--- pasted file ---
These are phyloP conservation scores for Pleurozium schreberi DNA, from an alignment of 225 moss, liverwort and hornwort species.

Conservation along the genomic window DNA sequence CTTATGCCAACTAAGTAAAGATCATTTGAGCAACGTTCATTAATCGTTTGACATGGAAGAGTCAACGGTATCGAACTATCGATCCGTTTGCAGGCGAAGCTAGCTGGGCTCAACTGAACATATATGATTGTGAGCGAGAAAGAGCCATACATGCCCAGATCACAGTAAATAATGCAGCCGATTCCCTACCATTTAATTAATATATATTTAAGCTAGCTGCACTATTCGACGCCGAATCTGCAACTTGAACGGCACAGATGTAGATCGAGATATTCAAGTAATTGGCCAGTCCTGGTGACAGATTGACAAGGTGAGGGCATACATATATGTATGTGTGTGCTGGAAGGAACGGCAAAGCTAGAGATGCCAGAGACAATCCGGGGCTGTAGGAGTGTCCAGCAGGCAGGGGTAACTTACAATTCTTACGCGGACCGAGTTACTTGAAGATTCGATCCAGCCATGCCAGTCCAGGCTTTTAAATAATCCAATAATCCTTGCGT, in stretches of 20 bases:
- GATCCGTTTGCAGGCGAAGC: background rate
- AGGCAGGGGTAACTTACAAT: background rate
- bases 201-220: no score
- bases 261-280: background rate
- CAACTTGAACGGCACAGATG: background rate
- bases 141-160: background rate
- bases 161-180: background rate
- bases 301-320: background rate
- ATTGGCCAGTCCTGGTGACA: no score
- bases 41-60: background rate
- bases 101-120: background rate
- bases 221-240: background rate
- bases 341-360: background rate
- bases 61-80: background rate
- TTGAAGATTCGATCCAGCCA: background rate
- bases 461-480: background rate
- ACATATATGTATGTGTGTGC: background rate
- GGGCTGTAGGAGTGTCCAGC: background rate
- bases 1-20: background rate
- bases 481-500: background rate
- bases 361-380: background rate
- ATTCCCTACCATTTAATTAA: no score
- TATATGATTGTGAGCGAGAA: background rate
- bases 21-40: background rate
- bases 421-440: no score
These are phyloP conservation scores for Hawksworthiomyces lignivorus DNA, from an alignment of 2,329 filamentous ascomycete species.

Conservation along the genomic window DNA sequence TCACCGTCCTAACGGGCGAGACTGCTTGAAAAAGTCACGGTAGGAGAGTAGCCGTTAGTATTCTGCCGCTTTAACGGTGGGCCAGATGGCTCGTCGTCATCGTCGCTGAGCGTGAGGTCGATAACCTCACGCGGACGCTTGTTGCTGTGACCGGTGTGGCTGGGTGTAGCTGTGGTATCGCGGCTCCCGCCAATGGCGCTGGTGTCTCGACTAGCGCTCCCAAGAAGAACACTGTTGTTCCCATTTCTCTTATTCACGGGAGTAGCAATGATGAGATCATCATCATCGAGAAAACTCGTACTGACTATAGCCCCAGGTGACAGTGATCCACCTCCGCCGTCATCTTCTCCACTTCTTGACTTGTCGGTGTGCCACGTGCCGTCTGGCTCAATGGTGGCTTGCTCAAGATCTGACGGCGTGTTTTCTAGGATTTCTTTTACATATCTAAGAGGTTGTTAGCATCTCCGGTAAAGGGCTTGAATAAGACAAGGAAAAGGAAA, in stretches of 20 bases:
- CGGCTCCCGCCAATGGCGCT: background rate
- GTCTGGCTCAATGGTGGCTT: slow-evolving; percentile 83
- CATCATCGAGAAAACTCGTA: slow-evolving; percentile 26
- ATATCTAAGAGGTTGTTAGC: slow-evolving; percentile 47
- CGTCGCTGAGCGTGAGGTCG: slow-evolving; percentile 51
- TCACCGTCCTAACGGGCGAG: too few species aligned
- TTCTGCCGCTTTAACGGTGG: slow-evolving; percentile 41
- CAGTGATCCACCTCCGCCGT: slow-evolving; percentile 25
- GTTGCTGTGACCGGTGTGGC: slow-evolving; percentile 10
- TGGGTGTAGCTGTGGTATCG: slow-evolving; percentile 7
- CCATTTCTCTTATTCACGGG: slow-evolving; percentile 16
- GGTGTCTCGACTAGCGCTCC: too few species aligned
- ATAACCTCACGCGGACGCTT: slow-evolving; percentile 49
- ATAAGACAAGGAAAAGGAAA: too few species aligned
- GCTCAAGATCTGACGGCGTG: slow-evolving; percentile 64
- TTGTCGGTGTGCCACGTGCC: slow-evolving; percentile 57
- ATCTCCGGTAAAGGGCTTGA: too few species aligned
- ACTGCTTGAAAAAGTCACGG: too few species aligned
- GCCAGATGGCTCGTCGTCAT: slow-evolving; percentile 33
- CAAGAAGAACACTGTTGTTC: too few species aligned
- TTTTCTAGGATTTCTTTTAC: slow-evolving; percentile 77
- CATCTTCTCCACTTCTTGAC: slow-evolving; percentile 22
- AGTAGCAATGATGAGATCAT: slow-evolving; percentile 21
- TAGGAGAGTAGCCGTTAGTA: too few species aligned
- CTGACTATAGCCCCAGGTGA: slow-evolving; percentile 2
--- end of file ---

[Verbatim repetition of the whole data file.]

These are phyloP conservation scores for Pleurozium schreberi DNA, from an alignment of 225 moss, liverwort and hornwort species.

Conservation along the genomic window DNA sequence CTTATGCCAACTAAGTAAAGATCATTTGAGCAACGTTCATTAATCGTTTGACATGGAAGAGTCAACGGTATCGAACTATCGATCCGTTTGCAGGCGAAGCTAGCTGGGCTCAACTGAACATATATGATTGTGAGCGAGAAAGAGCCATACATGCCCAGATCACAGTAAATAATGCAGCCGATTCCCTACCATTTAATTAATATATATTTAAGCTAGCTGCACTATTCGACGCCGAATCTGCAACTTGAACGGCACAGATGTAGATCGAGATATTCAAGTAATTGGCCAGTCCTGGTGACAGATTGACAAGGTGAGGGCATACATATATGTATGTGTGTGCTGGAAGGAACGGCAAAGCTAGAGATGCCAGAGACAATCCGGGGCTGTAGGAGTGTCCAGCAGGCAGGGGTAACTTACAATTCTTACGCGGACCGAGTTACTTGAAGATTCGATCCAGCCATGCCAGTCCAGGCTTTTAAATAATCCAATAATCCTTGCGT, in stretches of 20 bases:
- GATCCGTTTGCAGGCGAAGC: background rate
- AGGCAGGGGTAACTTACAAT: background rate
- bases 201-220: no score
- bases 261-280: background rate
- CAACTTGAACGGCACAGATG: background rate
- bases 141-160: background rate
- bases 161-180: background rate
- bases 301-320: background rate
- ATTGGCCAGTCCTGGTGACA: no score
- bases 41-60: background rate
- bases 101-120: background rate
- bases 221-240: background rate
- bases 341-360: background rate
- bases 61-80: background rate
- TTGAAGATTCGATCCAGCCA: background rate
- bases 461-480: background rate
- ACATATATGTATGTGTGTGC: background rate
- GGGCTGTAGGAGTGTCCAGC: background rate
- bases 1-20: background rate
- bases 481-500: background rate
- bases 361-380: background rate
- ATTCCCTACCATTTAATTAA: no score
- TATATGATTGTGAGCGAGAA: background rate
- bases 21-40: background rate
- bases 421-440: no score
These are phyloP conservation scores for Hawksworthiomyces lignivorus DNA, from an alignment of 2,329 filamentous ascomycete species.

Conservation along the genomic window DNA sequence TCACCGTCCTAACGGGCGAGACTGCTTGAAAAAGTCACGGTAGGAGAGTAGCCGTTAGTATTCTGCCGCTTTAACGGTGGGCCAGATGGCTCGTCGTCATCGTCGCTGAGCGTGAGGTCGATAACCTCACGCGGACGCTTGTTGCTGTGACCGGTGTGGCTGGGTGTAGCTGTGGTATCGCGGCTCCCGCCAATGGCGCTGGTGTCTCGACTAGCGCTCCCAAGAAGAACACTGTTGTTCCCATTTCTCTTATTCACGGGAGTAGCAATGATGAGATCATCATCATCGAGAAAACTCGTACTGACTATAGCCCCAGGTGACAGTGATCCACCTCCGCCGTCATCTTCTCCACTTCTTGACTTGTCGGTGTGCCACGTGCCGTCTGGCTCAATGGTGGCTTGCTCAAGATCTGACGGCGTGTTTTCTAGGATTTCTTTTACATATCTAAGAGGTTGTTAGCATCTCCGGTAAAGGGCTTGAATAAGACAAGGAAAAGGAAA, in stretches of 20 bases:
- CGGCTCCCGCCAATGGCGCT: background rate
- GTCTGGCTCAATGGTGGCTT: slow-evolving; percentile 83
- CATCATCGAGAAAACTCGTA: slow-evolving; percentile 26
- ATATCTAAGAGGTTGTTAGC: slow-evolving; percentile 47
- CGTCGCTGAGCGTGAGGTCG: slow-evolving; percentile 51
- TCACCGTCCTAACGGGCGAG: too few species aligned
- TTCTGCCGCTTTAACGGTGG: slow-evolving; percentile 41
- CAGTGATCCACCTCCGCCGT: slow-evolving; percentile 25
- GTTGCTGTGACCGGTGTGGC: slow-evolving; percentile 10
- TGGGTGTAGCTGTGGTATCG: slow-evolving; percentile 7
- CCATTTCTCTTATTCACGGG: slow-evolving; percentile 16
- GGTGTCTCGACTAGCGCTCC: too few species aligned
- ATAACCTCACGCGGACGCTT: slow-evolving; percentile 49
- ATAAGACAAGGAAAAGGAAA: too few species aligned
- GCTCAAGATCTGACGGCGTG: slow-evolving; percentile 64
- TTGTCGGTGTGCCACGTGCC: slow-evolving; percentile 57
- ATCTCCGGTAAAGGGCTTGA: too few species aligned
- ACTGCTTGAAAAAGTCACGG: too few species aligned
- GCCAGATGGCTCGTCGTCAT: slow-evolving; percentile 33
- CAAGAAGAACACTGTTGTTC: too few species aligned
- TTTTCTAGGATTTCTTTTAC: slow-evolving; percentile 77
- CATCTTCTCCACTTCTTGAC: slow-evolving; percentile 22
- AGTAGCAATGATGAGATCAT: slow-evolving; percentile 21
- TAGGAGAGTAGCCGTTAGTA: too few species aligned
- CTGACTATAGCCCCAGGTGA: slow-evolving; percentile 2